Max Scherzer and the Washington Nationals agreed to a seven-year, $210 million contract with provisions that take advantage of District tax laws to save Scherzer money and keep the team’s present-day payments down via historic deferrals, sources familiar with the deal told Yahoo Sports.
Scherzer, 30, received the second-largest guarantee ever for a pitcher, just $5 million behind the contract Clayton Kershaw signed a year ago, though the payment structure is entirely different. Scherzer will get $15 million a year for the next 14 years, sources said, deferring half the money until after the contract expires. It is by far the largest sum ever deferred in a deal, not quite matching Bobby Bonilla’s 25-year deferral from the Mets in length but more than tripling it in value.
To make up for the loss with the deferrals – because of inflation and lost interest-earning opportunity, future money is worth less than present – Scherzer will receive $50 million in the form of a signing bonus spread over multiple years, the source said. The benefit to structuring the contract as such is that because his permanent residence is outside the District, Scherzer will not be subject to a state income tax on money earned in Washington, D.C.
The Home Rule Act, established in 1973, exempts nonresidents from paying state income taxes at the capital’s 8.5 percent rate. In practice, it means Scherzer would save more than $4.25 million of the $50 million bonus he’ll receive in Washington, D.C. – though just how much of that would be subject to tax elsewhere depends on the state in which he earns the money and where he resides. Additionally, none of the $105 million in deferred money would be subject to state taxes, potentially saving Scherzer another $8.92 million. All told, the lack of state income tax in D.C., when compared to playing in tax-heavy states, could save Scherzer eight figures. One source said the tax advantages could end up at more than $20 million, offsetting much of the money lost via deferrals.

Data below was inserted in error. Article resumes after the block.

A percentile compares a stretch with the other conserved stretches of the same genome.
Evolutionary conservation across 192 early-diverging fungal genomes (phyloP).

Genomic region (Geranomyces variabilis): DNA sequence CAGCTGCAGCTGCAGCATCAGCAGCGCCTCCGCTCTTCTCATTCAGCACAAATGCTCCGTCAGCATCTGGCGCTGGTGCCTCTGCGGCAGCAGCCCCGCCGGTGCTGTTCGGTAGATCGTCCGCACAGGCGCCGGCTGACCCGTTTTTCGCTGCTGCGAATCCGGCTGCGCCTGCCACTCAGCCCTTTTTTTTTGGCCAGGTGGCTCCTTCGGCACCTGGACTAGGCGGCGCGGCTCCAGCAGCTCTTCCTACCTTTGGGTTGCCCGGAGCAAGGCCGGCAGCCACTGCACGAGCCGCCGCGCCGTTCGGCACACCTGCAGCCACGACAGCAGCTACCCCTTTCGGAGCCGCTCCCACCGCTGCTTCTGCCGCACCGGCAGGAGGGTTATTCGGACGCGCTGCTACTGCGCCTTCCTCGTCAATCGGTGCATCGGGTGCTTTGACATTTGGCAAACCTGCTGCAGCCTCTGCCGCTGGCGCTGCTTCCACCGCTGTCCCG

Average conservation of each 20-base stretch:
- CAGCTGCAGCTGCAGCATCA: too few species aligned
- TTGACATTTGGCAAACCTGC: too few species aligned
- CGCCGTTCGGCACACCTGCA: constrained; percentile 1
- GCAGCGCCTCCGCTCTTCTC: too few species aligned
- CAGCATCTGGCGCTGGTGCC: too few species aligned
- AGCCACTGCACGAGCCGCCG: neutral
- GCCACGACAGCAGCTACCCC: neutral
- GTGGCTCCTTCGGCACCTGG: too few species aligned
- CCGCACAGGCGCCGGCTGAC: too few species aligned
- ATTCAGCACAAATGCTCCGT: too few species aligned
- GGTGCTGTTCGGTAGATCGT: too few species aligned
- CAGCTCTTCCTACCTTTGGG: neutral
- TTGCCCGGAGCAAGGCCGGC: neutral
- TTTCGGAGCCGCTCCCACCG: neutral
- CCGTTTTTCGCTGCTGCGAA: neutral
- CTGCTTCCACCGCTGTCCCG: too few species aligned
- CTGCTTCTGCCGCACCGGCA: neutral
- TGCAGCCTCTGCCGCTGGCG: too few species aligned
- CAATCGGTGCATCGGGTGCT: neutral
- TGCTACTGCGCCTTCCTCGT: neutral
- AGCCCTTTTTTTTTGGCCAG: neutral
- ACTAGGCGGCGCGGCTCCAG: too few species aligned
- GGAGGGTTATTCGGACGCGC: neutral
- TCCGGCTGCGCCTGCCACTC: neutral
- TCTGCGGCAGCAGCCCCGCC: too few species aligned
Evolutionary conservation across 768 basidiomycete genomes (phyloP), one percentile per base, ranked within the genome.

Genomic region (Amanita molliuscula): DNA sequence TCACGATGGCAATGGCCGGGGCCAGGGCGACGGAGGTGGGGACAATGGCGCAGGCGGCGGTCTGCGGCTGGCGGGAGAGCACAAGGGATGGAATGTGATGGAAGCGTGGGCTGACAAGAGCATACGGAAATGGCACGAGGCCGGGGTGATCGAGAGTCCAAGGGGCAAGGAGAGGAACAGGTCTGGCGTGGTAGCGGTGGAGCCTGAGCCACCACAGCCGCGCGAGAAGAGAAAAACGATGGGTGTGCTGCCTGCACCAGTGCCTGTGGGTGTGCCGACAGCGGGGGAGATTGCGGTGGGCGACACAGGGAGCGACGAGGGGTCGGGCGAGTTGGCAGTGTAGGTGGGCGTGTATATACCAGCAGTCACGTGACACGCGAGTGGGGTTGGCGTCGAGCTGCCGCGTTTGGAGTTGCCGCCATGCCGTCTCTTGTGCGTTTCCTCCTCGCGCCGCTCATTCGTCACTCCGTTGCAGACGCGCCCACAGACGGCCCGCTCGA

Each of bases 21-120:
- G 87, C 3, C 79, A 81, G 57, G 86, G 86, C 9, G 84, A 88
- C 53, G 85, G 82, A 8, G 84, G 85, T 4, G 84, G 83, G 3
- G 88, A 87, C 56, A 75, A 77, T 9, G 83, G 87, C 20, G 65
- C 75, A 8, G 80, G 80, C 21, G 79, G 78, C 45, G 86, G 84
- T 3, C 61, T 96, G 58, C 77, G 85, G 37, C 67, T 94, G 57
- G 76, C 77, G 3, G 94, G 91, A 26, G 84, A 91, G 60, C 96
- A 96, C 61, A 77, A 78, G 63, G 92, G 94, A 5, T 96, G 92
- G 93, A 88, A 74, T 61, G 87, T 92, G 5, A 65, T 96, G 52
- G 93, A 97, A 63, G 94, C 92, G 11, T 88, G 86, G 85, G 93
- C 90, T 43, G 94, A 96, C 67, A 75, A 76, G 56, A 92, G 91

Much like Florida and Texas, which don’t have a state income tax, playing in D.C. provides a significant boon for out-of-state athletes, said Robert Raiola, a CPA who specializes in helping athletes. “His goal was to get over $200 million,” Raiola said. “And he was able to do that with deferred compensation while saving money on the tax front.”
The tax play is a rejoinder against those who argue that the deal’s so-called “net present value” – how much it’s worth today based on the future money being worth less than present – is less than $210 million. One calculation similar to what Major League Baseball uses pegs the deal at a net present value of around $185 million, an average annual value of about $26.4 million a year.
Calculating net present value is difficult, particularly without details as to when the Nationals will pay his bonuses. Should one arrive in January of a year, for example, it would be worth more than one in July. Either way, the deferrals do eat significantly into the actual value of the deal. Ever-shifting tax rates make it even tougher to pinpoint exactly how much Scherzer will save, too.
The advantage for the team isn’t as significant as one might believe, either. Baseball’s collective-bargaining agreement calls for the Nationals to start funding the deferred payments by July 1, 2017, with enough money in a liquid asset to cover the first payment in 2022.
Scherzer laid a monstrous bet on himself, and it paid massive dividends. He rejected a seven-year, $160 million offer last spring from his old team, the Detroit Tigers, and ended up with the best team in baseball on the richest free-agent contract ever signed by a pitcher, no matter how much of it he’ll receive in 2028.
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